wall.jpg

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Thanks for the continued interest folks.

The quick sketches may help.

The river channel generally varies from about 15 metres to 25 metres in this area.
At the weir it turns through nearly a right angle (about 75 - 80 degrees) and impounds a total of about 3metres of water.
So the water flows from right to left behind the weir at the top of the diagram and from top to bottom once over the weir.

There is a further offtake, through a sluice, to feed an old mill stream at the top left corner, from the pool behind the weir.

The failed flank wall is at the left hand end of the sketch.
As far as I can tell there is no concrete retaining wall behind it ie it is not a facing wall.
The failure is on the outside of the 75 degree bend and the water flows much more slowly here, and shoals on this side,
As previously noted in the first pictures.

The inside of the bend sees the main flow and a boxed spillway takes this beyond the weir.

riverwall6.jpg.a92c7ac0206c859375901e5fb4e1737b.jpg

 

Section AA shows the long bench previously referred to that supports the main weir wall throughout its length and terminates in flank walls at each end, the left hand of these having failed as detailed with a nearly vertical diagonal crack at the drop off from the bench.

Yes, Ghideon, that is shown under your blue arrow and has currently been stanked off in the dry but is normally under water.

I'm not sure if the object referred to by your orange and green arrows is original or something put there by the workforce temporarily.
It is certainly in the position you might expect to see a scour pool from the water tumbling over the bench in the photos.
But I also note that the water is at its most sluggish here and would expect to see scour pools more towards the other end (but don''t)

As noted hopefully riverbed investigations are now proceeding and I will report when something is known.

Klaynos this is the River Tone in Taunton.

riverwall7.jpg.97d8a0cca4492a2aa933d40fae84d8d8.jpg

 

 

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All we can know for sure is, either: the right side was thrust up at that specific point, or the left was undermined at that specific point. I'm sorry Studiot but I got my pedantic head on ATM. :P

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5 minutes ago, dimreepr said:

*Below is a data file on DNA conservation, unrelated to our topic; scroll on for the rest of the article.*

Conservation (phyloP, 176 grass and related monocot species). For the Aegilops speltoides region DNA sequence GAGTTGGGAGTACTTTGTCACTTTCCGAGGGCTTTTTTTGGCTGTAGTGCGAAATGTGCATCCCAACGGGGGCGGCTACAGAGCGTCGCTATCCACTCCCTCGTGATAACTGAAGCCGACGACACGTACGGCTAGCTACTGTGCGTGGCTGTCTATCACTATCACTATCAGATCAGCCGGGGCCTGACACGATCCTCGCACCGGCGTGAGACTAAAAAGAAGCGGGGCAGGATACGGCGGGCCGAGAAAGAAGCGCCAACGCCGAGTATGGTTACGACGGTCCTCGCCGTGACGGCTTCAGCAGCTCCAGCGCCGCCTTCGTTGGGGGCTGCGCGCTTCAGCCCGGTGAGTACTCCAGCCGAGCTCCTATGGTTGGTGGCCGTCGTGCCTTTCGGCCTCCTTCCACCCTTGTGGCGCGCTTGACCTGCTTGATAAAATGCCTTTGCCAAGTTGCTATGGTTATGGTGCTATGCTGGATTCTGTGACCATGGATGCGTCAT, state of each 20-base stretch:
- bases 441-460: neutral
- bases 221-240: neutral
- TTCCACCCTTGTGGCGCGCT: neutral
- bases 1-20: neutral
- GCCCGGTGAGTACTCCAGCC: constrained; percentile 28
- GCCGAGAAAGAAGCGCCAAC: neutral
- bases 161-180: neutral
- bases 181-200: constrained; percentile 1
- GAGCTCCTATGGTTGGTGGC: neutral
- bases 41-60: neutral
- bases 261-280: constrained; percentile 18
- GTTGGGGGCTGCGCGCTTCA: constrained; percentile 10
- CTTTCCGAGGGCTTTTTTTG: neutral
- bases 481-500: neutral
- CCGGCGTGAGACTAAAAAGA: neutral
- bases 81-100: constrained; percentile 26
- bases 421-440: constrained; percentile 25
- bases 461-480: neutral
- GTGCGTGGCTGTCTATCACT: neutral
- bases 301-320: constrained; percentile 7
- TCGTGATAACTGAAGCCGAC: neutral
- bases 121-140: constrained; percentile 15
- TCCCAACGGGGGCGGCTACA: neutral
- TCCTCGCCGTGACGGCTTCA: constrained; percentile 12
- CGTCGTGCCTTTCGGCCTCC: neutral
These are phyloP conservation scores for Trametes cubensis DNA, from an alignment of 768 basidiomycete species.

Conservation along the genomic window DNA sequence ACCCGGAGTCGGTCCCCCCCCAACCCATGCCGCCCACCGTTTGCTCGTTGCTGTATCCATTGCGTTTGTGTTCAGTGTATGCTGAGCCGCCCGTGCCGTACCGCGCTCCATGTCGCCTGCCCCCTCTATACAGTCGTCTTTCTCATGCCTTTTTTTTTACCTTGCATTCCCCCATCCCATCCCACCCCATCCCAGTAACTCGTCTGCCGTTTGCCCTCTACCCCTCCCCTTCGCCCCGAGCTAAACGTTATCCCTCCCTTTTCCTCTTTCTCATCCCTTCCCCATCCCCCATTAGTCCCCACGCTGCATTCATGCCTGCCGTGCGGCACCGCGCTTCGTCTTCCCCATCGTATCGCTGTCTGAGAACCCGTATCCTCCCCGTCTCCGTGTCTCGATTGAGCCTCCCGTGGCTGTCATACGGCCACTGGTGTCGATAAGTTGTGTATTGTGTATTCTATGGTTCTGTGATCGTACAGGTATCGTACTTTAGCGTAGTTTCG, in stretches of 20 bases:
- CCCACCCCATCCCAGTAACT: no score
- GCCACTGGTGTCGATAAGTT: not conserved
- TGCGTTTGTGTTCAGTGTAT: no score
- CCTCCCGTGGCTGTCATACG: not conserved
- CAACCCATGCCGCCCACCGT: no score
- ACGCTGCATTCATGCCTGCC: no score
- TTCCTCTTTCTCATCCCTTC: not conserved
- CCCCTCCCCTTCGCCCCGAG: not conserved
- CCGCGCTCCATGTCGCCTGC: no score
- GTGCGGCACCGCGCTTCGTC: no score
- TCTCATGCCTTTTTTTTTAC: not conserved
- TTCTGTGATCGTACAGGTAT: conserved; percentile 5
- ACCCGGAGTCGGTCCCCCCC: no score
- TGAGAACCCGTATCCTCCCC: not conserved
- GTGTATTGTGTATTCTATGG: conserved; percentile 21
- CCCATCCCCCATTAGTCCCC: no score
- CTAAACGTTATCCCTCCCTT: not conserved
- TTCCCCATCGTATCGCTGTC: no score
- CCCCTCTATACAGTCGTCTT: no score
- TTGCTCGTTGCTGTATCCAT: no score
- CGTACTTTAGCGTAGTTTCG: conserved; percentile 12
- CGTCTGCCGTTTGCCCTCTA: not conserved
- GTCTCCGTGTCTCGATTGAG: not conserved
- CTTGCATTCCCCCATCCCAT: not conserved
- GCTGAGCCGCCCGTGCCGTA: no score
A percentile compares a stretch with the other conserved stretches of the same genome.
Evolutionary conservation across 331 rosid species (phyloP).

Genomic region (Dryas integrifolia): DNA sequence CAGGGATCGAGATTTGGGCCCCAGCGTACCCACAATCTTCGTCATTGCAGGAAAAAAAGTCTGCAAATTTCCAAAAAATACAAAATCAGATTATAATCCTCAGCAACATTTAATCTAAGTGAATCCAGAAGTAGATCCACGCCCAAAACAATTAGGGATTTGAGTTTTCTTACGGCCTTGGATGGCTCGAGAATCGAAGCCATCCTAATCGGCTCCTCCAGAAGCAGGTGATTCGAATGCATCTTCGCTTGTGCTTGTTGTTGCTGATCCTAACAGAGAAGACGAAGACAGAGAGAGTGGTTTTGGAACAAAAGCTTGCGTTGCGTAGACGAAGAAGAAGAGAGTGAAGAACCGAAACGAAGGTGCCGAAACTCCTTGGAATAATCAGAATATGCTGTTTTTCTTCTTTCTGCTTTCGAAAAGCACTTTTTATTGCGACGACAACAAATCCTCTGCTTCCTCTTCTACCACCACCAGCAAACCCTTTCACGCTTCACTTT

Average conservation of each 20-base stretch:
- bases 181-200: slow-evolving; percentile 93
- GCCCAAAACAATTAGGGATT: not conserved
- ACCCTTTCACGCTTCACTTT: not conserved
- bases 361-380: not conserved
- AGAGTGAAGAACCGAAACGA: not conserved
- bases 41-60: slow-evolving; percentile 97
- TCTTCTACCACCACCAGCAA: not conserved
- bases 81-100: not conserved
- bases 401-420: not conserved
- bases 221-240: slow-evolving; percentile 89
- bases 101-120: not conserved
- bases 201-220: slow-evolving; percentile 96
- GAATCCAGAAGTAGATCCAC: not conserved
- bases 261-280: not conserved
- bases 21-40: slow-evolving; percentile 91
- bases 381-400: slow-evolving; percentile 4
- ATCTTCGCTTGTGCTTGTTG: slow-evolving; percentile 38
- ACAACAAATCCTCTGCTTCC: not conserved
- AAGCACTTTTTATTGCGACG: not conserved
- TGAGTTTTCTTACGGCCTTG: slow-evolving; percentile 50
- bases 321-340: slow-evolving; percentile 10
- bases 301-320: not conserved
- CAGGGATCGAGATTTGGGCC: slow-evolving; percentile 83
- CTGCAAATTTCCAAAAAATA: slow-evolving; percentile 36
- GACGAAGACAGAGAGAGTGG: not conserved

All we can know for sure is, either: the right side was thrust up at that specific point, or the left was undermined at that specific point

If I put my pedantic head on for a while then your comment dimreepr actually seems like scientifically sound reasoning and not a joke :) One reason why I asked about freezing in my first post. In the area where I grew up it was not uncommon for subsurface ice to push stones upwards: 

Medium 

ref https://www.skogskunskap.se/vagar-i-skogen/drift-och-underhall/slitage-nedbrytning-och-skador-pa-vagen/skadekatalogen---vad-kan-vi-gora-at-vagskadorna/

 

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42 minutes ago, Ghideon said:

If I put my pedantic head on for a while then your comment dimreepr actually seems like scientifically sound reasoning and not a joke

The pedant never really jokes. ;)

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1 hour ago, dimreepr said:

All we can know for sure is, either: the right side was thrust up at that specific point, or the left was undermined at that specific point. I'm sorry Studiot but I got my pedantic head on ATM. :P

A true pedant would include the third possibility of both.

:P

1 hour ago, Ghideon said:

If I put my pedantic head on for a while then your comment dimreepr actually seems like scientifically sound reasoning and not a joke :) One reason why I asked about freezing in my first post. In the area where I grew up it was not uncommon for subsurface ice to push stones upwards: 

Medium 

ref https://www.skogskunskap.se/vagar-i-skogen/drift-och-underhall/slitage-nedbrytning-och-skador-pa-vagen/skadekatalogen---vad-kan-vi-gora-at-vagskadorna/

 

 

Thanks for the pic but Somerset has not been periglacial since the last ice age.

https://www.google.co.uk/search?source=hp&ei=Y9x-W-OnLOTIgAab47uoBg&q=periglacial+environment&oq=periglacial&gs_l=psy-ab.1.4.0l10.932.3458.0.7670.11.8.0.3.3.0.446.1052.0j3j1j0j1.5.0....0...1c.1.64.psy-ab..3.8.1138...0i131k1j0i10k1.0.0qSFFbDNCZU

We sometimes get clay heave due to clay expansion on taking up water after a (hot) dry spell or subsidence due to clay shrinkage in the dry spell.

And Keuper Marl has a high clay content/ is a form of clay.